Flour is one of the basic foods that everyone should have in their stockpile. Not only can it be turned into amazing food, but it’s also an essential food that can sustain someone for a long time.
As homesteaders, many of us have a lot of flour on hand. However, not all of us are storing it correctly for the long term. A good stockpile involves using the older items first and then adding newly purchased items to the back of the stock. While this is common practice, it is still possible to end up with a lot of either infested or inedible flour.
Flour tends to go bad when it is not stored properly. Placing bags of flour in a damp area can ruin the flour with mold growth and bad smells. Flour sold in stores will have the best-by date on the package. However, you can still consume flour that has gone past that date if it looks and smells okay.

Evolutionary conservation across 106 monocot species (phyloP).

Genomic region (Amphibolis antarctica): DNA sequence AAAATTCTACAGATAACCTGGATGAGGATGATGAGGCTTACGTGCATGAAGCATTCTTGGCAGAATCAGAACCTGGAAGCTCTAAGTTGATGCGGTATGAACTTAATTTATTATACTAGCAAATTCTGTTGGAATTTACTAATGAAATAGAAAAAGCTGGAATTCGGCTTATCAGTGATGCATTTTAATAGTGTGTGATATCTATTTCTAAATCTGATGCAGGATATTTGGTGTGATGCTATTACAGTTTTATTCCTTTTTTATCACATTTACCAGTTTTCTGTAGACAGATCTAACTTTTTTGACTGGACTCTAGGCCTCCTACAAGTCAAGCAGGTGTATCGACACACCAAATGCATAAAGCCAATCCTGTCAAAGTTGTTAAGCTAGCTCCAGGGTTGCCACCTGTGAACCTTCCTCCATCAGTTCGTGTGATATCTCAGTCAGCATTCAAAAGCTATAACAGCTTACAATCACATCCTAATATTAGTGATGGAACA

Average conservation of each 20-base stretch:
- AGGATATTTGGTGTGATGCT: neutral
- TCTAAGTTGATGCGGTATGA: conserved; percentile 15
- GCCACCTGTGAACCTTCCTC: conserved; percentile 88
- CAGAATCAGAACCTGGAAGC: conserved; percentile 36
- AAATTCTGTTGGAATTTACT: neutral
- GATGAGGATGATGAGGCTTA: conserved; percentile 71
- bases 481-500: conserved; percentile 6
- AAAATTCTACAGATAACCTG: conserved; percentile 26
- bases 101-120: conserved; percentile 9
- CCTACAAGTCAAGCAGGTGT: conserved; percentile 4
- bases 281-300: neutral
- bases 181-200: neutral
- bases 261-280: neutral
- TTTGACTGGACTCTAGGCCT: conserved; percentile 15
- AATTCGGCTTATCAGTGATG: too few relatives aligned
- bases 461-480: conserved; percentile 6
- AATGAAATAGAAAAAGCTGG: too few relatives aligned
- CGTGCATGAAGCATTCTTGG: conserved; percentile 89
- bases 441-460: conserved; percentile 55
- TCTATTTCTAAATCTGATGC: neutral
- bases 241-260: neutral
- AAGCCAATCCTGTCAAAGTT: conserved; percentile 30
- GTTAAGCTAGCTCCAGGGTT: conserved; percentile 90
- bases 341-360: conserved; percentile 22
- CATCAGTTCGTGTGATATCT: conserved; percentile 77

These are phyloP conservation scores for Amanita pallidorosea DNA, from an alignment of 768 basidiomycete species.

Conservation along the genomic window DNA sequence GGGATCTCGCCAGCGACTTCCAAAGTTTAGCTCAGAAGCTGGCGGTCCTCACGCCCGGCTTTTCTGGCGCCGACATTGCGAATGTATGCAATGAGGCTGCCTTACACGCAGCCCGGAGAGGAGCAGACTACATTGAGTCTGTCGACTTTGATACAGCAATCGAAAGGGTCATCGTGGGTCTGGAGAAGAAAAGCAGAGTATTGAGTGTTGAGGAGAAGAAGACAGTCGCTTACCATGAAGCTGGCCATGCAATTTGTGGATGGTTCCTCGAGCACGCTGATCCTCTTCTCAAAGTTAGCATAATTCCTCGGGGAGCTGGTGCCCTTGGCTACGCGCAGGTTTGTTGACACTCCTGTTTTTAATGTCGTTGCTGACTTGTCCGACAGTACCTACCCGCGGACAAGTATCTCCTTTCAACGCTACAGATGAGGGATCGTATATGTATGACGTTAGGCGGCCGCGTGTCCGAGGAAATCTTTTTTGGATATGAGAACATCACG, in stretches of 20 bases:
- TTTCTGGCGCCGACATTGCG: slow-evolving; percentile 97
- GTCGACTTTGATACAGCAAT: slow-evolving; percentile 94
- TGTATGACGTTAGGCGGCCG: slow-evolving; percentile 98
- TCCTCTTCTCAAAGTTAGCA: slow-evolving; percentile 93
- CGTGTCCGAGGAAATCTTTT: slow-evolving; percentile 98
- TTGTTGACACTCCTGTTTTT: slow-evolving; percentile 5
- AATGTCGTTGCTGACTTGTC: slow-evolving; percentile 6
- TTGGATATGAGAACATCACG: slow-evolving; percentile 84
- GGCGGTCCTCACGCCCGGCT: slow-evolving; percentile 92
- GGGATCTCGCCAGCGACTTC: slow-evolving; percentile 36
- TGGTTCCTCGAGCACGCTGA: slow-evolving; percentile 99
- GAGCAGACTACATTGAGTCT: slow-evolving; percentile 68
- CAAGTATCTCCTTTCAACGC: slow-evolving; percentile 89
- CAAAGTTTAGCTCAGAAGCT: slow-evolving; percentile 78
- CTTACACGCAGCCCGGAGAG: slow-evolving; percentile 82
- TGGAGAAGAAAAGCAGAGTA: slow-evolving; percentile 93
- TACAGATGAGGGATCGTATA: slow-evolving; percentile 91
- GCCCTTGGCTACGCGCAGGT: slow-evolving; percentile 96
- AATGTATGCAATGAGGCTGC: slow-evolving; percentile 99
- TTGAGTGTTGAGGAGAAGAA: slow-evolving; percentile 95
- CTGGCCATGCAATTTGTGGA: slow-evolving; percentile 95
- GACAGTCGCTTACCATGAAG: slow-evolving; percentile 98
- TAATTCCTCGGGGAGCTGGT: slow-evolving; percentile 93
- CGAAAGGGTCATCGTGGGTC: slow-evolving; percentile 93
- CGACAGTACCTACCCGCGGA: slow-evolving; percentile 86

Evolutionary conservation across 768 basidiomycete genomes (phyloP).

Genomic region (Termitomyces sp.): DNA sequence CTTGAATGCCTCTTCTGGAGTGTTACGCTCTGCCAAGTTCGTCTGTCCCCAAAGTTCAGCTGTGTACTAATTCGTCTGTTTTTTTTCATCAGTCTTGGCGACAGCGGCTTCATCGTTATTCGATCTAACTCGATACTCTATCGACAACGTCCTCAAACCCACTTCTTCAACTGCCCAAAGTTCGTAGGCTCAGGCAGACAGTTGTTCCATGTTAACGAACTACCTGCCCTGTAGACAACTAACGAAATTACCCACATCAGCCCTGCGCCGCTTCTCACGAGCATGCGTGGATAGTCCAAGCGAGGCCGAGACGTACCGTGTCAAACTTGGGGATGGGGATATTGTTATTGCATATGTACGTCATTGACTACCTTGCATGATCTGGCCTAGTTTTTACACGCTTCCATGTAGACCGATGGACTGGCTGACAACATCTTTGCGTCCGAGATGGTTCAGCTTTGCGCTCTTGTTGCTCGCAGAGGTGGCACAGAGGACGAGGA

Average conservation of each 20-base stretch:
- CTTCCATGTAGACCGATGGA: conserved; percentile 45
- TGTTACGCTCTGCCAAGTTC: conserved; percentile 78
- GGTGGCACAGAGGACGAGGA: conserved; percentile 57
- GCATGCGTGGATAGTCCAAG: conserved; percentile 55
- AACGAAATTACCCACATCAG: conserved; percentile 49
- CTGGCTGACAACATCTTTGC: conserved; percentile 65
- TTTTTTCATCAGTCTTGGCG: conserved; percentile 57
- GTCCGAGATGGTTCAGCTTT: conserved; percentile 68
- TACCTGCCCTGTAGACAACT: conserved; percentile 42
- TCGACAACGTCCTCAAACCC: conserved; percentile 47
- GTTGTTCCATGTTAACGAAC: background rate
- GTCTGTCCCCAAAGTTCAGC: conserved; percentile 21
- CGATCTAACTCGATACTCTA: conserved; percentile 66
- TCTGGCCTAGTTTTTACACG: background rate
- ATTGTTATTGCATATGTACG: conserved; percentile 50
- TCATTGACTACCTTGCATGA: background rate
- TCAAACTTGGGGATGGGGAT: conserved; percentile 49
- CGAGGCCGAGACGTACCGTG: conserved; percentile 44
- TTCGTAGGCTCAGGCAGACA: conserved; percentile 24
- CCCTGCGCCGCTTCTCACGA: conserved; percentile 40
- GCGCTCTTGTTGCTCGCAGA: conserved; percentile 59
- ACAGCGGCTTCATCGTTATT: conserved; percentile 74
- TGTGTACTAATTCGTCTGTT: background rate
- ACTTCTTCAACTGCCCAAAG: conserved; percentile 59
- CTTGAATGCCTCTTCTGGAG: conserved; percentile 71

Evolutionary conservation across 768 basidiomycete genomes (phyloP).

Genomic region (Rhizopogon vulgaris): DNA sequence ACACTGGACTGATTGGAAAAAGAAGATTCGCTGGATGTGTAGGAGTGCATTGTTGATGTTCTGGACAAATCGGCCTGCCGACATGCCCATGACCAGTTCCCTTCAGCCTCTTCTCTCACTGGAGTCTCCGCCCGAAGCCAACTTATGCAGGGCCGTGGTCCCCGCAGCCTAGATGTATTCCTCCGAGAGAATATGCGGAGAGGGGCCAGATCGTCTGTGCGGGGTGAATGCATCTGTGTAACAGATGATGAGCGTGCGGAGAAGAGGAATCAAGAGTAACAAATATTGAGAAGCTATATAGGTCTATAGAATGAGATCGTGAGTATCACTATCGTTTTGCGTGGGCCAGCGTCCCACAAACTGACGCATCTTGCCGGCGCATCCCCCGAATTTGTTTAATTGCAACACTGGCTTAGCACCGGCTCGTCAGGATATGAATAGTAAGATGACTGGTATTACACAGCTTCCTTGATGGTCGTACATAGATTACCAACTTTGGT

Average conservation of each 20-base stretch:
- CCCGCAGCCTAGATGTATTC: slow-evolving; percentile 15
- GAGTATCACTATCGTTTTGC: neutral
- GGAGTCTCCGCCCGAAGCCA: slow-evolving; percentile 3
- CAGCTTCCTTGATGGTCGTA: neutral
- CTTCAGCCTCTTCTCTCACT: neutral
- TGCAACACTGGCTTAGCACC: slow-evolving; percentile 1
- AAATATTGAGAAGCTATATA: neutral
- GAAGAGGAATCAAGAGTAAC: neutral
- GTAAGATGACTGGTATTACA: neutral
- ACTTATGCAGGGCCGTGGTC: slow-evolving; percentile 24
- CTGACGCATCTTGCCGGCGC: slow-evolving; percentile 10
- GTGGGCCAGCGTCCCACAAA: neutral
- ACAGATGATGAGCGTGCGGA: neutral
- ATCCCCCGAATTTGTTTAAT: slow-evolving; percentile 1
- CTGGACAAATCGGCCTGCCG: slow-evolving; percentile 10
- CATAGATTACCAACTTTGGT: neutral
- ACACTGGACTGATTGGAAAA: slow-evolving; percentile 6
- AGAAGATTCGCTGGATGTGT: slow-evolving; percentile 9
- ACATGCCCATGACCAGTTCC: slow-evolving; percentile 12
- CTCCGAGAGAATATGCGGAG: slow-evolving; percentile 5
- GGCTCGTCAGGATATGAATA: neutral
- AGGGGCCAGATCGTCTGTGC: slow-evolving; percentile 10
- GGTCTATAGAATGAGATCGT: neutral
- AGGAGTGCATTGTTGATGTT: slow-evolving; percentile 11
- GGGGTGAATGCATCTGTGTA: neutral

Rancid flour is best detected by smelling the contents of the flour bin. Any flour that has gone rancid will smell sour and may even have a different color and texture than normal flour.
Some homesteaders have also encountered weevils, also known as flour bugs, that end up infesting flours, grains, and rice. Weevils appear in flour because they were already in the bag when you bought it.
Female weevils lay eggs in the grain before it is milled and processed. The eggs can survive the field-to-table process and may hatch in the sealed flour under the right conditions. Flours and grains that are less refined will have a higher chance of containing live weevils due to the limited amount of processing involved.
Fortunately, you can make your flour last up to a decade or longer using these tried-and-true techniques. You may already be doing some of them, while others could be newer ideas that you haven’t thought of yet.
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Most of us use airtight containers to store flour in large quantities since air is a top culprit in spoiling food. Some of these containers could include plastic Tupperware that fits a shelf to large 50-pound bins and food-grade plastic buckets.